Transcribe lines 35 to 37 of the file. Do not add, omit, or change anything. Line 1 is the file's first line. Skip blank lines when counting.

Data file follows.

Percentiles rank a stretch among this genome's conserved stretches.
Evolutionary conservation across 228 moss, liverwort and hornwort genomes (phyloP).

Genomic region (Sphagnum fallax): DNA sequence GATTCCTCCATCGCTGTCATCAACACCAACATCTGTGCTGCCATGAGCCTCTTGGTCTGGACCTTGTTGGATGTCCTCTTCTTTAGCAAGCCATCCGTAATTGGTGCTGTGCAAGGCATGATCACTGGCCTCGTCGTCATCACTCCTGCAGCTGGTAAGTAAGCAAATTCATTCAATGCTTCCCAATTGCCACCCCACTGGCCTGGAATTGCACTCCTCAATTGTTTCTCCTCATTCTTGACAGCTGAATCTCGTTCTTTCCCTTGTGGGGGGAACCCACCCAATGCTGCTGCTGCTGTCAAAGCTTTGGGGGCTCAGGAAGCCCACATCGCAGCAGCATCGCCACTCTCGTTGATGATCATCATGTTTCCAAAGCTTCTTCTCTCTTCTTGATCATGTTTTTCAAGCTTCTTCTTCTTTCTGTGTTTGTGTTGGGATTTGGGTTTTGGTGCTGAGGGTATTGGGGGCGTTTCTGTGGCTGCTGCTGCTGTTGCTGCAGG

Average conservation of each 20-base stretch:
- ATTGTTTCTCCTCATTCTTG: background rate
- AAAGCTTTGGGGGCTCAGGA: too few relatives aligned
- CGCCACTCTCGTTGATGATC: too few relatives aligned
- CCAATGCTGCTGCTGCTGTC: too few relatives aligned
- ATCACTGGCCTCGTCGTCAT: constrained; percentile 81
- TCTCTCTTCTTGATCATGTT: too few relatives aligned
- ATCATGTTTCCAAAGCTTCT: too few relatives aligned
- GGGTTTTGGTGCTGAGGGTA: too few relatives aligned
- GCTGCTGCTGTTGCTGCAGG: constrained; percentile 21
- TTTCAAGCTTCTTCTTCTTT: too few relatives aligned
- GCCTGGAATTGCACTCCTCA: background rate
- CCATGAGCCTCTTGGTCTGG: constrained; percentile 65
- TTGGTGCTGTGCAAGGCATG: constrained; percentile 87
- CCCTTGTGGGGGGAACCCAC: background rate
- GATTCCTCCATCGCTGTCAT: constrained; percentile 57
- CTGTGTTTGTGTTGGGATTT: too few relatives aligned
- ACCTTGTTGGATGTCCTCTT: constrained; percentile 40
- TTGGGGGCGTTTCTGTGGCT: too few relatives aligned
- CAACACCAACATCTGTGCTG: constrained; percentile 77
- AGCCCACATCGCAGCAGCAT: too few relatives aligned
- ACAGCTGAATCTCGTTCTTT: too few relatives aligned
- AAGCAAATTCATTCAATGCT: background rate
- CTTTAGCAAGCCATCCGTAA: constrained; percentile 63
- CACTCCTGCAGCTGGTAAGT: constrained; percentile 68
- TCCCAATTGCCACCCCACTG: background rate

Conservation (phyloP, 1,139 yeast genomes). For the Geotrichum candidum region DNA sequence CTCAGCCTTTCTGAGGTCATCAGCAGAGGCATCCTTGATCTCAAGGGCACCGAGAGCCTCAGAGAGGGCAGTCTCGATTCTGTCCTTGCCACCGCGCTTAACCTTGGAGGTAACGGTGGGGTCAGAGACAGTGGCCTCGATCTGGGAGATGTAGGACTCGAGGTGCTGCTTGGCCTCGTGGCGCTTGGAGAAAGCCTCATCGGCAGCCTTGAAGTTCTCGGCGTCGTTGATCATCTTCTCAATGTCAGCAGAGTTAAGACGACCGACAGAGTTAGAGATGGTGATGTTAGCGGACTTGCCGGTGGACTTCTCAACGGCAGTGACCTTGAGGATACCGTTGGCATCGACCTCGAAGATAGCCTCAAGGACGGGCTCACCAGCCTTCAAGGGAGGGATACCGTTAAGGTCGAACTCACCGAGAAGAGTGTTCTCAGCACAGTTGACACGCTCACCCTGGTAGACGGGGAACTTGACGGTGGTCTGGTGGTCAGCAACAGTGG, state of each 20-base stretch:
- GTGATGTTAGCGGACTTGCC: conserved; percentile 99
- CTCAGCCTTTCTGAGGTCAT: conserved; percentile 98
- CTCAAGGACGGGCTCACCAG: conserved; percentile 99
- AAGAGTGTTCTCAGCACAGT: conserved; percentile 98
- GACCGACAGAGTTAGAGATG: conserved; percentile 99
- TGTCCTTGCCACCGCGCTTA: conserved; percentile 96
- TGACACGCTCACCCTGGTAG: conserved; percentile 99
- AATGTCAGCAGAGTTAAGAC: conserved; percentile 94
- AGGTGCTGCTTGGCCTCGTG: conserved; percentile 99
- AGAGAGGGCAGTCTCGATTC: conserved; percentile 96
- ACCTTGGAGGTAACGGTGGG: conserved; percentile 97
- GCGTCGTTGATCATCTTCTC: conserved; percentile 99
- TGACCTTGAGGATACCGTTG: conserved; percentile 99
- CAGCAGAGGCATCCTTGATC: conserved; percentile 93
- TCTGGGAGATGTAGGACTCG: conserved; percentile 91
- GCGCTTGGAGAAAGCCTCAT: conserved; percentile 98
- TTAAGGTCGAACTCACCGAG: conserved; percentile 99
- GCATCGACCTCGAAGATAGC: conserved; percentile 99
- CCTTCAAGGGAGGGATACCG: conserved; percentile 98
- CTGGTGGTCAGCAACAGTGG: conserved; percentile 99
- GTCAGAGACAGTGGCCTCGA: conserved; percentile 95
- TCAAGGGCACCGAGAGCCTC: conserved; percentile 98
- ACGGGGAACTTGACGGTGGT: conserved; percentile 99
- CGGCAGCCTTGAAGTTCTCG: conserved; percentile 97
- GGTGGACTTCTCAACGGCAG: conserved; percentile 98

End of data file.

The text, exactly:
- GACCGACAGAGTTAGAGATG: conserved; percentile 99
- TGTCCTTGCCACCGCGCTTA: conserved; percentile 96
- TGACACGCTCACCCTGGTAG: conserved; percentile 99